As mentioned in the post KM Impact Challenge: Some examples for research communications, InsightShare and IIED worked together recently in an action research project called CBAA: Community-Based Adaptation in Africa. As a way to support internal learning, inform the action research, pilot projects and amplify the community voices in relation to adaptation to climate change, the programme incorporated the use of participatory video for monitoring and evaluation – M&E.
Participatory Video is a set of techniques to involve a group or community in shaping and creating their own film. The idea behind this is that making a video is easy and accessible, and is a great way of bringing people together to explore issues. Participatory Video is a tool that has the power to mobilize a community whilst simultaneously documenting the dynamic process of community research, analysis and change. The videos themselves provide a channel through which local knowledge and experience can be shared with diverse stakeholders.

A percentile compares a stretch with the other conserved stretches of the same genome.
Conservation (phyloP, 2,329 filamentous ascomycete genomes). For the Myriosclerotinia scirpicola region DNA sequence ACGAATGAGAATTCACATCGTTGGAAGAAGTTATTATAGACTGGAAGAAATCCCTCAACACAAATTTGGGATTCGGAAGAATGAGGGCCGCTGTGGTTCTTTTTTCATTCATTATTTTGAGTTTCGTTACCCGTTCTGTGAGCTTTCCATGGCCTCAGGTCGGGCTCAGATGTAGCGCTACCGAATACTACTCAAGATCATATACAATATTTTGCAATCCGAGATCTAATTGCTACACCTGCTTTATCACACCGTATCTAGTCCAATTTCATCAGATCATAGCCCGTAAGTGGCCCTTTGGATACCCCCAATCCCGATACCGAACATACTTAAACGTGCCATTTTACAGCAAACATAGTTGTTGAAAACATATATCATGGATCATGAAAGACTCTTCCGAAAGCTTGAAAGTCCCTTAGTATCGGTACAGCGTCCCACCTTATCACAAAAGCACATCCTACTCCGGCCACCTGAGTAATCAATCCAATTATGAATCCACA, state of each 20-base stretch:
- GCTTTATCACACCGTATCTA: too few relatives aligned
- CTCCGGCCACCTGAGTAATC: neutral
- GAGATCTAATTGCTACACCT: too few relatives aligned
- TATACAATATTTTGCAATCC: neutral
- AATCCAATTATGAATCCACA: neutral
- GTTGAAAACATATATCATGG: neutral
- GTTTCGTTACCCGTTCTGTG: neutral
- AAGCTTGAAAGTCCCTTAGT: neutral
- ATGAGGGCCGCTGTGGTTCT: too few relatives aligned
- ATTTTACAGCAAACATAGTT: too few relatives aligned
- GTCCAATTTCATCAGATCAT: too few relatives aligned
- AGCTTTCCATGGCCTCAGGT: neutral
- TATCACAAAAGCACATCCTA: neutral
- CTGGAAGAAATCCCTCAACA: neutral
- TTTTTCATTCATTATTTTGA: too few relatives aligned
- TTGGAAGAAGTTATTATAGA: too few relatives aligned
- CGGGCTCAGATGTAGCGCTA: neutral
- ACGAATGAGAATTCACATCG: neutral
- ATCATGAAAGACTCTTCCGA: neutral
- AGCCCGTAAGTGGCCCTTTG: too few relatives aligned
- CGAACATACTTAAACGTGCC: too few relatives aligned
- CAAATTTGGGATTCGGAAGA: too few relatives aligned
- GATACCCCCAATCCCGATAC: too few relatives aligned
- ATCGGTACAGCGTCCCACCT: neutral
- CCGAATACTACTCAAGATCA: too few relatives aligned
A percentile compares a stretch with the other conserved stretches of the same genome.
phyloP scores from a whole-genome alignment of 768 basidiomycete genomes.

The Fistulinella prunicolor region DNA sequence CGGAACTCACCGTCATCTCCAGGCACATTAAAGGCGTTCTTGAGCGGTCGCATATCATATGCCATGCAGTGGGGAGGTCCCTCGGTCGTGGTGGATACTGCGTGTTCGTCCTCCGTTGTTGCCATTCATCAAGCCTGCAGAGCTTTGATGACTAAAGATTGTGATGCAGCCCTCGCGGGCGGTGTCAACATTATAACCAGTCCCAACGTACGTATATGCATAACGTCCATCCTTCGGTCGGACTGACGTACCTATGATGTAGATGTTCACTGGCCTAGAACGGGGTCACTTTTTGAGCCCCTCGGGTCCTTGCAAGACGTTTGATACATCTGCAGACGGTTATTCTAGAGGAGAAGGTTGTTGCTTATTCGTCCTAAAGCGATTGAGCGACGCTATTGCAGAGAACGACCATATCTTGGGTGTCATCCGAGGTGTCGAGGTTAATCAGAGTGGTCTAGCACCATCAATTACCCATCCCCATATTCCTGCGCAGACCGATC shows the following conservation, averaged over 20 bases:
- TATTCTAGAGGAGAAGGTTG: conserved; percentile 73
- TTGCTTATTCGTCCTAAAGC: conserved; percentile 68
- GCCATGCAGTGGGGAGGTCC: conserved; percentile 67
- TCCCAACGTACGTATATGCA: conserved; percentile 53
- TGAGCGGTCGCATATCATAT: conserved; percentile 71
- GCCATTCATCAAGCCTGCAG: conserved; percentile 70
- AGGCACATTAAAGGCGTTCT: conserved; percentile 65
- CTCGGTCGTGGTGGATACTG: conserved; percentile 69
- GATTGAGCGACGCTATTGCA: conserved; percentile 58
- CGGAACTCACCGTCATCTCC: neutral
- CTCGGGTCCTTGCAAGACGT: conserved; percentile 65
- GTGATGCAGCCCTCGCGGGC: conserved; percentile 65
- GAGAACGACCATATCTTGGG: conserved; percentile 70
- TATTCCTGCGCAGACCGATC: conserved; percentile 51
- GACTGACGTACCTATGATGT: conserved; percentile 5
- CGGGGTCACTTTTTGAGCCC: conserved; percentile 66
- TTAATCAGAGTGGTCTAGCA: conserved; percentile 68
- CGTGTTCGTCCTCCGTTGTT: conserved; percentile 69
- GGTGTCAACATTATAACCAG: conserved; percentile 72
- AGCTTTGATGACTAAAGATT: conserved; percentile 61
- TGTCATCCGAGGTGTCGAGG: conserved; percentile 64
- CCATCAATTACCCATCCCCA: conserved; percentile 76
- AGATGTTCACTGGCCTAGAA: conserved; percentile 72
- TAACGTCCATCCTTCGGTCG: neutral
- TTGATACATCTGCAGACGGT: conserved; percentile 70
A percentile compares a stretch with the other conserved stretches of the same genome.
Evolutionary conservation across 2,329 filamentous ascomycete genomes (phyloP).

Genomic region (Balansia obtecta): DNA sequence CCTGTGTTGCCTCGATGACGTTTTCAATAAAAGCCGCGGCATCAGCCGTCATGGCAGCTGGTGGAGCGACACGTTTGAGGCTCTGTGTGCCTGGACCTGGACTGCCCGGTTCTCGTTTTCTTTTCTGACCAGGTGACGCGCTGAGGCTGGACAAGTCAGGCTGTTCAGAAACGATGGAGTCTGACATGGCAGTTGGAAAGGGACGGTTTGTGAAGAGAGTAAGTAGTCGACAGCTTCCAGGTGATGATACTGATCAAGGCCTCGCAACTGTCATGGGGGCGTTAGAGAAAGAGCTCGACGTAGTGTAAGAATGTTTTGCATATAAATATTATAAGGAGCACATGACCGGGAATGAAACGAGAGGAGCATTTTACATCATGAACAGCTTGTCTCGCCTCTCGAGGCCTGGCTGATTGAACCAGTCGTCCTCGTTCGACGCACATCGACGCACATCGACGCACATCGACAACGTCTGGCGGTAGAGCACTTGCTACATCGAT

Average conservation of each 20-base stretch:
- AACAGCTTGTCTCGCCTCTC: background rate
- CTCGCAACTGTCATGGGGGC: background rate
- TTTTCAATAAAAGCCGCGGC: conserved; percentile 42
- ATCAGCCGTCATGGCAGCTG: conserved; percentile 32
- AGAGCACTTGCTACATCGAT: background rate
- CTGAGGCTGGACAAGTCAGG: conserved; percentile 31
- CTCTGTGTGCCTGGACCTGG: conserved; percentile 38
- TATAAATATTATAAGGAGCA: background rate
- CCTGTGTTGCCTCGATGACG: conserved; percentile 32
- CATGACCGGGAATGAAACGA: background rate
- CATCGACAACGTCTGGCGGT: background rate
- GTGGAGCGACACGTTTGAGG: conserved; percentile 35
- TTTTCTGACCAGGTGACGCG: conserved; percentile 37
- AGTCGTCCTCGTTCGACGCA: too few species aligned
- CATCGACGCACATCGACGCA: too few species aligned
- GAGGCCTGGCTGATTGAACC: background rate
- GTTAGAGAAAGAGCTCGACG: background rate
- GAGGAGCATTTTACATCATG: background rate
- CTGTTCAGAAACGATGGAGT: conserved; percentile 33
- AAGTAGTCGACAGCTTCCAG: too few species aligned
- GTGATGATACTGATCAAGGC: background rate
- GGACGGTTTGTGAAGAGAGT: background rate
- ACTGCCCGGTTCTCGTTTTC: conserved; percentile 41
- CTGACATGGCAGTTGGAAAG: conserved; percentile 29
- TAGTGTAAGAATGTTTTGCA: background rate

CBAA decided to use participatory video for M&E to enable the communities to record the impacts of climate change and the local adaptation knowledge using their own words and voices. In addition to amplifying community voices, enhancing accountability and providing the programme with rich qualitative information, it strengthened communication between researchers, NGOs, communities, and policy makers at national and international levels.
The films allowed the NGOs and researchers to share lessons on community-based adaptation to a wide audience. The films from Kenya and Zimbabwe were screened in Copenhagen for COP15 where representatives of those NGO’s were present and taking part in the wider conference. This helped them showcase their adaptation activities and share the climate related issues to an international audience. On a national level, the films were used with decision makers to draw their attention to the importance of climate adaptation.
Here you can access more information on the case study.
By Soledad Muniz